City councillors want laptop nannies
Maria Akram TNN
New Delhi: Incredible as it may seem, 272 corporators of the Municipal Corporation of Delhi may just have to be given an equal number of laptop operators if members of the BJP — the ruling party in all three newly-formed
corporations — have their way. It will, of course, mean that apart from the cost of the laptops, the MCD will have to shell out an additional Rs 13.60 lakh a month as compensation for the “computer helps”, each pocketing Rs 5,000 as salary.
So if you can operate a computer, have five hours to spare a day and are willing to work for a pittance, the MCD may soon have a job opening for you.
Defending the proposal, the councillors argue that not all of them are tech-savvy. “Not all councillors know how to operate a computer,” says V P Pandey, deputy chairman of the standing committee of the north corporation. “With a login ID, a councillor can access details of agendas, salary and funds on the corporation website. But since not many can access it, some have had to hire private operators.”
Councillors reject proposal to hand down old computers
New Delhi: The three municipal corporations of Delhi may soon have job openings for people in the form of ‘computer helps’.
In a bid to make it official, councillors say they need the helps to work five days a week, between 9am and 2pm. “These operators will be hired as a ‘helping hand’. We have been demanding for an operator for long and now with BJP ruling all three corporations, this demand will be soon met,” says Mahender Nagpal, leader of the House of the North Delhi Municipal Corporation. “The Delhi government provides an operator to every MLA, who prepares their schedule and keeps them updated. Similarly, councillors should be given a help. This way, they will be able to address public grievances online.”
But skills or no skills, councillors voted to give themselves the latest laptops and printers, in the last House meeting of all three corporations. “It was suggested that the laptops given to councillors in 2007 could be reused by giving them to newlyelected councillors. But the suggestion was immediately turned down by the newly elected councillors as they wanted new laptops,” said an official who didn’t wish to be named.
“The laptops that were given to us in 2007 are now outdated and many of them don’t even work,” says Mehek Singh, chairman of the standing committee of the East Delhi Municipal Corporation.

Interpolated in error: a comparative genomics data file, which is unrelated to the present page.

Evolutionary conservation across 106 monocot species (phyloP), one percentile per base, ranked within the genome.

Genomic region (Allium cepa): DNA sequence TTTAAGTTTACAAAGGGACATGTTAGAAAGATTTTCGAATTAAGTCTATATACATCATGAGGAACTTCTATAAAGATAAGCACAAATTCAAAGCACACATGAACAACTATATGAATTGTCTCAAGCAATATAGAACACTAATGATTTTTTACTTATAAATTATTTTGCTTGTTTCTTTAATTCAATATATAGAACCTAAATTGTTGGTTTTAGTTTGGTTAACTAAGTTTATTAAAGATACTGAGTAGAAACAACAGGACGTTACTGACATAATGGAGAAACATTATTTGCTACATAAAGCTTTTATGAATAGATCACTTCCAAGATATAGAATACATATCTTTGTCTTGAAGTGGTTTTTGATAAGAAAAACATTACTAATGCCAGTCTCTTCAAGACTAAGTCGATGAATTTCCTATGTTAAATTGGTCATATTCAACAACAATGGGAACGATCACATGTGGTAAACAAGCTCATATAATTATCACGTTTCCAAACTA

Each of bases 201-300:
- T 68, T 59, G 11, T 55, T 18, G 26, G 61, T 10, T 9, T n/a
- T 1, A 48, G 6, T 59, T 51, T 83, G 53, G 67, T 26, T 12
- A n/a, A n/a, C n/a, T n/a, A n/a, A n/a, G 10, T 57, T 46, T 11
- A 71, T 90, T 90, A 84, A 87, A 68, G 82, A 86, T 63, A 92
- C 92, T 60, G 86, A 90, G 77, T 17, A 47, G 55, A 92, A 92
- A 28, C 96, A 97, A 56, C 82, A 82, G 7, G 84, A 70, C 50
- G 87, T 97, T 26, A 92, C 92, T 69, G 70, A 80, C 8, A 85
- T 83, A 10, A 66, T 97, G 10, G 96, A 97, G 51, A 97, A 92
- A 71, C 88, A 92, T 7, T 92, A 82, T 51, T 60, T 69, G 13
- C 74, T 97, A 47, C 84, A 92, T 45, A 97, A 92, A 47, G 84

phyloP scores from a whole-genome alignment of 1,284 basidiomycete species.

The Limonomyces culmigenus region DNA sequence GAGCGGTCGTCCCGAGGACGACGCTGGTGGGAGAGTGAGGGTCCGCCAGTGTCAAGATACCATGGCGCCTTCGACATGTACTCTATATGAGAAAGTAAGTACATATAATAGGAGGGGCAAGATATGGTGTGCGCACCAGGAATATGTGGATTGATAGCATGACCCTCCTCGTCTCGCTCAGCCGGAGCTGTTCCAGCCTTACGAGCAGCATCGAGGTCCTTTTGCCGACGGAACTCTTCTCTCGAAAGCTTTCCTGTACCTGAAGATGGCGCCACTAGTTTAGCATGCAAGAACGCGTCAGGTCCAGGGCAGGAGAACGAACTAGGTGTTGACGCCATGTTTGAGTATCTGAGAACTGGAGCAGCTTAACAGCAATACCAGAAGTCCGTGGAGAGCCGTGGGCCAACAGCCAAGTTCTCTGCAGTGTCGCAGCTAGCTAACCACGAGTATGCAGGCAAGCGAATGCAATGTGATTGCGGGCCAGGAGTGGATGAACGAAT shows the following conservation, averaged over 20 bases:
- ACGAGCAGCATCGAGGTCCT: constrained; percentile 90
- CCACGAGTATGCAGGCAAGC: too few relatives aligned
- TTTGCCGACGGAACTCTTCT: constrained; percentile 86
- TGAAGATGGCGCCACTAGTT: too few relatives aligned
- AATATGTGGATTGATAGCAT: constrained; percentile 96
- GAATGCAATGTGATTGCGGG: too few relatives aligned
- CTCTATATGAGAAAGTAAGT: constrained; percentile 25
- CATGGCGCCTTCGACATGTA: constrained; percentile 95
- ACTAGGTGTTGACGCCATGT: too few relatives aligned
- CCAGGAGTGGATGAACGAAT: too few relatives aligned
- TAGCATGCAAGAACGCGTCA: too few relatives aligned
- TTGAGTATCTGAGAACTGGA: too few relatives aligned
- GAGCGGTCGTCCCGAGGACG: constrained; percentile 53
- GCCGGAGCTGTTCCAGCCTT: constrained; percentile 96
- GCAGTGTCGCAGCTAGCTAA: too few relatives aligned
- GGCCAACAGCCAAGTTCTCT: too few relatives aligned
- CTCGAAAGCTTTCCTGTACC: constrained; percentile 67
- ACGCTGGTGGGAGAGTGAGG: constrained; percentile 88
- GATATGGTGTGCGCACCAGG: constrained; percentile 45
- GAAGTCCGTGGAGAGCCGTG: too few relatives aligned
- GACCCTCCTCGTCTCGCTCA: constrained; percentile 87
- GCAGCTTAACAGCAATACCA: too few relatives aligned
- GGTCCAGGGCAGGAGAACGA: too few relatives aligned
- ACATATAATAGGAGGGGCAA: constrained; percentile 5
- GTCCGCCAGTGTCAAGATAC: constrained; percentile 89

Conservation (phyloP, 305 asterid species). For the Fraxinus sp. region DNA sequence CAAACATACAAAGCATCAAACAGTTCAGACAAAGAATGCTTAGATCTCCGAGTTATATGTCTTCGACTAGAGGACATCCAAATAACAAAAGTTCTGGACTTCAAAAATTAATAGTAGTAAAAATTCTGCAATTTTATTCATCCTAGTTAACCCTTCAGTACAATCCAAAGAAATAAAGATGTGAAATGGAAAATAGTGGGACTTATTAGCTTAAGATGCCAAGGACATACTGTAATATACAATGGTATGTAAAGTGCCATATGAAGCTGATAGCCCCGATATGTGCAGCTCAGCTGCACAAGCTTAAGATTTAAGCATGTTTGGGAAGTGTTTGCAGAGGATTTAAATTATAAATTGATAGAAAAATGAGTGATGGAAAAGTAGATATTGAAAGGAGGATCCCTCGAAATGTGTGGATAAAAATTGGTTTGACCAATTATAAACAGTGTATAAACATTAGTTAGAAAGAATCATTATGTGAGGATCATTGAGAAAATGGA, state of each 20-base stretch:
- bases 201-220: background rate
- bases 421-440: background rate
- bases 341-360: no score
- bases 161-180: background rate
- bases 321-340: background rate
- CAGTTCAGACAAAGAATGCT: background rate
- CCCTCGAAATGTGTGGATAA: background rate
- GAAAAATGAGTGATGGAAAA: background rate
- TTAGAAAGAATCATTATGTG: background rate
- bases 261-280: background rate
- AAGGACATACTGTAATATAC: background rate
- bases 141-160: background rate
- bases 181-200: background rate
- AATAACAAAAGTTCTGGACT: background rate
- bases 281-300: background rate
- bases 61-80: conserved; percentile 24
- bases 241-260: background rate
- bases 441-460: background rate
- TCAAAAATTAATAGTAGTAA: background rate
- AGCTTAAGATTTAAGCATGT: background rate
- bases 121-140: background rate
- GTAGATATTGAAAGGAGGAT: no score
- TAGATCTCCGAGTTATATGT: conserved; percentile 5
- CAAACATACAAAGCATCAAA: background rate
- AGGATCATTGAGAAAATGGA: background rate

WATER WASTED IN PARCHED CITY
Across the city taps are running dry and people are ready to hit the streets in protest, but it hasn’t moved the authorities to plug leakages even as colossal as this one at a spot near the Jasola Metro station at Sarita Vihar. You might not like the sound of this but local residents say water from a broken pipeline has been gushing out in torrents for weeks now — some say two months — forming a pool deep enough for children to dive in and make a big splash. This even as colony after colony just a few kilometres away— Chirag Dilli, Gulmohar Park, Lajpat Nagar, Vasant Kunj — is facing unprecedented water shortages
Erratic water supply gives Delhiites sleepless nights
Durgesh Nandan Jha TNN
New Delhi: Since one week, Gulmohar Park resident Swati Dasgupta has been waking up around midnight to fill water. If she’s lucky, water trickles in between 12am-2am and she ends up filling a bucket or two, but on other days, Dasgupta, like others in the colony, has to make do with private supply.
Residents in several other parts of the city, including East of Kailash, Lajpat Nagar and Janakpuri have been facing a similar problem. Even households in unauthorized colonies and villages, and areas like Chirag Dilli have been receiving an erratic supply of water for over a month.
“I have not washed clothes for over a week due to the water shortage. Managing household chores is becoming increasingly difficult,” said Dasgupta, who teaches at Delhi University. She said that earlier there was a fixed time for water supply — 5am — but for the last one month it has been inconsistent. “Sometimes I have to wake up at 2am or 3am. And even after the night’s wait, the water supply is not sufficient. For the last two days, we have not received a single drop,” she said. Dasgupta went to Delhi Jal Board’s RK Puram office on Saturday and had a water tanker sent to her house.
Semma Chana, who lives in a narrow lane in Chirag Dilli, is not as lucky as Dasgupta. “More than 700 households have not been receiving water for almost a month. We have met DJB officials and the local councillor several times but to no avail. On Saturday, after we approached MLA Ajay Maken, few officials visited the area but they did not promise anything,” said Chana.
Residents of the area held aprotest on Saturday demanding immediate redressal of their problem. Women broke pitchers and shouted slogans against the authorities for meeting out a step-motherly treatment to the locality. “Upmarket colonies surrounding Chirag Dilli get water regularly but we are denied the basic facility,” alleged Dinesh Kumar, a local.
Keshav Aggarwal, a social activist, said the problem is not new to parts of Chirag Dilli. “These people are charged no less. Their bills are between Rs 1,000 and Rs 2,000 per month even though there has been negligible supply for the last two months,” he said. Aggarwal said that the problem of faulty bills is also being faced by residents in several parts of the capital including C R Park.
Admitting that the city is reeling under a crisis, a senior DJB official said, “Problems like power cuts and technical faults are possible reasons for the complaints”. He added that in unauthorized colonies illegal tapping is rampant due to which houses at the fag end of the supply line do not receive water. “We are trying to sort out the issue,” he said.
IN UNISON: Residents of Chirag Dilli held a protest on Saturday demanding an end to the water crisis